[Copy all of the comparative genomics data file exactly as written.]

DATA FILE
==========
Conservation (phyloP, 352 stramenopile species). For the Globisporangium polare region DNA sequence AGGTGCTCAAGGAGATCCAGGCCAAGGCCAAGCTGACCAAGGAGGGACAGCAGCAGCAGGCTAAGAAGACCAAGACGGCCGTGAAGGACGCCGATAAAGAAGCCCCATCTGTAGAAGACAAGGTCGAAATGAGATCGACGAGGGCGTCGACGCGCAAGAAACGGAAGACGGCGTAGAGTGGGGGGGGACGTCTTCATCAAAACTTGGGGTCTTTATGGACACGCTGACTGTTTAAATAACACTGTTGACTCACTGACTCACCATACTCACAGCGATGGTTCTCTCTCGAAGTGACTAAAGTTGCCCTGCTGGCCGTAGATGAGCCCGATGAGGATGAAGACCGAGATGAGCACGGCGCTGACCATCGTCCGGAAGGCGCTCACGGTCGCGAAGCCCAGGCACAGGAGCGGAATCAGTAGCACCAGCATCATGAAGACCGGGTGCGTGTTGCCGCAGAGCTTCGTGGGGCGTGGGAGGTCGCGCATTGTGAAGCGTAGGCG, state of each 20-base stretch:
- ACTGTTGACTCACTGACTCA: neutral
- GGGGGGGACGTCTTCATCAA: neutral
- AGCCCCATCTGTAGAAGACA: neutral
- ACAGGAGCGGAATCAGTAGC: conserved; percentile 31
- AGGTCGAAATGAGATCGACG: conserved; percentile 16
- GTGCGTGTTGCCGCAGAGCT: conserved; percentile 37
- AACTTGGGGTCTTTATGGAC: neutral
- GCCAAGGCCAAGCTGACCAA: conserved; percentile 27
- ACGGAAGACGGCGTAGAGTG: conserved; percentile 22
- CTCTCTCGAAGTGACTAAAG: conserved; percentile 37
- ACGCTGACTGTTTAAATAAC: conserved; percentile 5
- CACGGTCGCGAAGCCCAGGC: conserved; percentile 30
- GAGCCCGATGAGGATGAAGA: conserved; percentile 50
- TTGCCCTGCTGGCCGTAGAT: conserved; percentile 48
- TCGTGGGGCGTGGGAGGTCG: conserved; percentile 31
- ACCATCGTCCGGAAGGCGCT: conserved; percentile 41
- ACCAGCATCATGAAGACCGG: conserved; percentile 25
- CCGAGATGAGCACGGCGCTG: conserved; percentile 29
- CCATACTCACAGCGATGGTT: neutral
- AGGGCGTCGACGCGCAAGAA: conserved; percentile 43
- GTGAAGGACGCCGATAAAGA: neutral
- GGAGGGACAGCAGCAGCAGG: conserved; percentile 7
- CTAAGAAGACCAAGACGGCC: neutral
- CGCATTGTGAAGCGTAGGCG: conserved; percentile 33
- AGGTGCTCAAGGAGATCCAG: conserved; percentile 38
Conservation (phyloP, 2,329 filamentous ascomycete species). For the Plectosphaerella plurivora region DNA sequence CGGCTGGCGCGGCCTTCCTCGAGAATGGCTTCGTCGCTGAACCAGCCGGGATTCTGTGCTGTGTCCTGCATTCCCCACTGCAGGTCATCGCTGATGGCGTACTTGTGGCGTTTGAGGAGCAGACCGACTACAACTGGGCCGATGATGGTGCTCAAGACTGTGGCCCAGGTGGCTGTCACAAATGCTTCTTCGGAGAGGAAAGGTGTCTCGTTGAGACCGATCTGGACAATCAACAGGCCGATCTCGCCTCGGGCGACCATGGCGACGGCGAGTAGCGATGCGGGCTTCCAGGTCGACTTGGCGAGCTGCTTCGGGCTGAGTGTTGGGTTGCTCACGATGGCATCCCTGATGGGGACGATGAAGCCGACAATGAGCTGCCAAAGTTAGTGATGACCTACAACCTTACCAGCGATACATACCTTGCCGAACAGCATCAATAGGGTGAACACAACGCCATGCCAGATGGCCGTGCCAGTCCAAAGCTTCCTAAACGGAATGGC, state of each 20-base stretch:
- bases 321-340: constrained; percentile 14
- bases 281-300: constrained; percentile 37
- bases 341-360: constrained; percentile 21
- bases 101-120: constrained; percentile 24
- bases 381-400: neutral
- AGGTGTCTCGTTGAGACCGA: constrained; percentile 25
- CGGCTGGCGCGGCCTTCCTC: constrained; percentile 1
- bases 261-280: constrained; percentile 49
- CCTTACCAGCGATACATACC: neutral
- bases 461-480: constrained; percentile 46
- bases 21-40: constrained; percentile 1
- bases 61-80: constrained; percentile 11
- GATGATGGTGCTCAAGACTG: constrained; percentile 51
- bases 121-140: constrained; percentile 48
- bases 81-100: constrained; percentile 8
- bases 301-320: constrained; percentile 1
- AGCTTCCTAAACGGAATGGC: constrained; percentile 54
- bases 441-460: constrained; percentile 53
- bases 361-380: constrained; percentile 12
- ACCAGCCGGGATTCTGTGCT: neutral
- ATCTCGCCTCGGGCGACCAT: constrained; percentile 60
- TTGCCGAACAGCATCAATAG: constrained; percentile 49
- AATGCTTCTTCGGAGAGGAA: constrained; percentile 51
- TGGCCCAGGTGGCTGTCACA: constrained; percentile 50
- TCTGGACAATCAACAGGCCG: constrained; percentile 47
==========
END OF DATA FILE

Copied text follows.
Conservation (phyloP, 352 stramenopile species). For the Globisporangium polare region DNA sequence AGGTGCTCAAGGAGATCCAGGCCAAGGCCAAGCTGACCAAGGAGGGACAGCAGCAGCAGGCTAAGAAGACCAAGACGGCCGTGAAGGACGCCGATAAAGAAGCCCCATCTGTAGAAGACAAGGTCGAAATGAGATCGACGAGGGCGTCGACGCGCAAGAAACGGAAGACGGCGTAGAGTGGGGGGGGACGTCTTCATCAAAACTTGGGGTCTTTATGGACACGCTGACTGTTTAAATAACACTGTTGACTCACTGACTCACCATACTCACAGCGATGGTTCTCTCTCGAAGTGACTAAAGTTGCCCTGCTGGCCGTAGATGAGCCCGATGAGGATGAAGACCGAGATGAGCACGGCGCTGACCATCGTCCGGAAGGCGCTCACGGTCGCGAAGCCCAGGCACAGGAGCGGAATCAGTAGCACCAGCATCATGAAGACCGGGTGCGTGTTGCCGCAGAGCTTCGTGGGGCGTGGGAGGTCGCGCATTGTGAAGCGTAGGCG, state of each 20-base stretch:
- ACTGTTGACTCACTGACTCA: neutral
- GGGGGGGACGTCTTCATCAA: neutral
- AGCCCCATCTGTAGAAGACA: neutral
- ACAGGAGCGGAATCAGTAGC: conserved; percentile 31
- AGGTCGAAATGAGATCGACG: conserved; percentile 16
- GTGCGTGTTGCCGCAGAGCT: conserved; percentile 37
- AACTTGGGGTCTTTATGGAC: neutral
- GCCAAGGCCAAGCTGACCAA: conserved; percentile 27
- ACGGAAGACGGCGTAGAGTG: conserved; percentile 22
- CTCTCTCGAAGTGACTAAAG: conserved; percentile 37
- ACGCTGACTGTTTAAATAAC: conserved; percentile 5
- CACGGTCGCGAAGCCCAGGC: conserved; percentile 30
- GAGCCCGATGAGGATGAAGA: conserved; percentile 50
- TTGCCCTGCTGGCCGTAGAT: conserved; percentile 48
- TCGTGGGGCGTGGGAGGTCG: conserved; percentile 31
- ACCATCGTCCGGAAGGCGCT: conserved; percentile 41
- ACCAGCATCATGAAGACCGG: conserved; percentile 25
- CCGAGATGAGCACGGCGCTG: conserved; percentile 29
- CCATACTCACAGCGATGGTT: neutral
- AGGGCGTCGACGCGCAAGAA: conserved; percentile 43
- GTGAAGGACGCCGATAAAGA: neutral
- GGAGGGACAGCAGCAGCAGG: conserved; percentile 7
- CTAAGAAGACCAAGACGGCC: neutral
- CGCATTGTGAAGCGTAGGCG: conserved; percentile 33
- AGGTGCTCAAGGAGATCCAG: conserved; percentile 38
Conservation (phyloP, 2,329 filamentous ascomycete species). For the Plectosphaerella plurivora region DNA sequence CGGCTGGCGCGGCCTTCCTCGAGAATGGCTTCGTCGCTGAACCAGCCGGGATTCTGTGCTGTGTCCTGCATTCCCCACTGCAGGTCATCGCTGATGGCGTACTTGTGGCGTTTGAGGAGCAGACCGACTACAACTGGGCCGATGATGGTGCTCAAGACTGTGGCCCAGGTGGCTGTCACAAATGCTTCTTCGGAGAGGAAAGGTGTCTCGTTGAGACCGATCTGGACAATCAACAGGCCGATCTCGCCTCGGGCGACCATGGCGACGGCGAGTAGCGATGCGGGCTTCCAGGTCGACTTGGCGAGCTGCTTCGGGCTGAGTGTTGGGTTGCTCACGATGGCATCCCTGATGGGGACGATGAAGCCGACAATGAGCTGCCAAAGTTAGTGATGACCTACAACCTTACCAGCGATACATACCTTGCCGAACAGCATCAATAGGGTGAACACAACGCCATGCCAGATGGCCGTGCCAGTCCAAAGCTTCCTAAACGGAATGGC, state of each 20-base stretch:
- bases 321-340: constrained; percentile 14
- bases 281-300: constrained; percentile 37
- bases 341-360: constrained; percentile 21
- bases 101-120: constrained; percentile 24
- bases 381-400: neutral
- AGGTGTCTCGTTGAGACCGA: constrained; percentile 25
- CGGCTGGCGCGGCCTTCCTC: constrained; percentile 1
- bases 261-280: constrained; percentile 49
- CCTTACCAGCGATACATACC: neutral
- bases 461-480: constrained; percentile 46
- bases 21-40: constrained; percentile 1
- bases 61-80: constrained; percentile 11
- GATGATGGTGCTCAAGACTG: constrained; percentile 51
- bases 121-140: constrained; percentile 48
- bases 81-100: constrained; percentile 8
- bases 301-320: constrained; percentile 1
- AGCTTCCTAAACGGAATGGC: constrained; percentile 54
- bases 441-460: constrained; percentile 53
- bases 361-380: constrained; percentile 12
- ACCAGCCGGGATTCTGTGCT: neutral
- ATCTCGCCTCGGGCGACCAT: constrained; percentile 60
- TTGCCGAACAGCATCAATAG: constrained; percentile 49
- AATGCTTCTTCGGAGAGGAA: constrained; percentile 51
- TGGCCCAGGTGGCTGTCACA: constrained; percentile 50
- TCTGGACAATCAACAGGCCG: constrained; percentile 47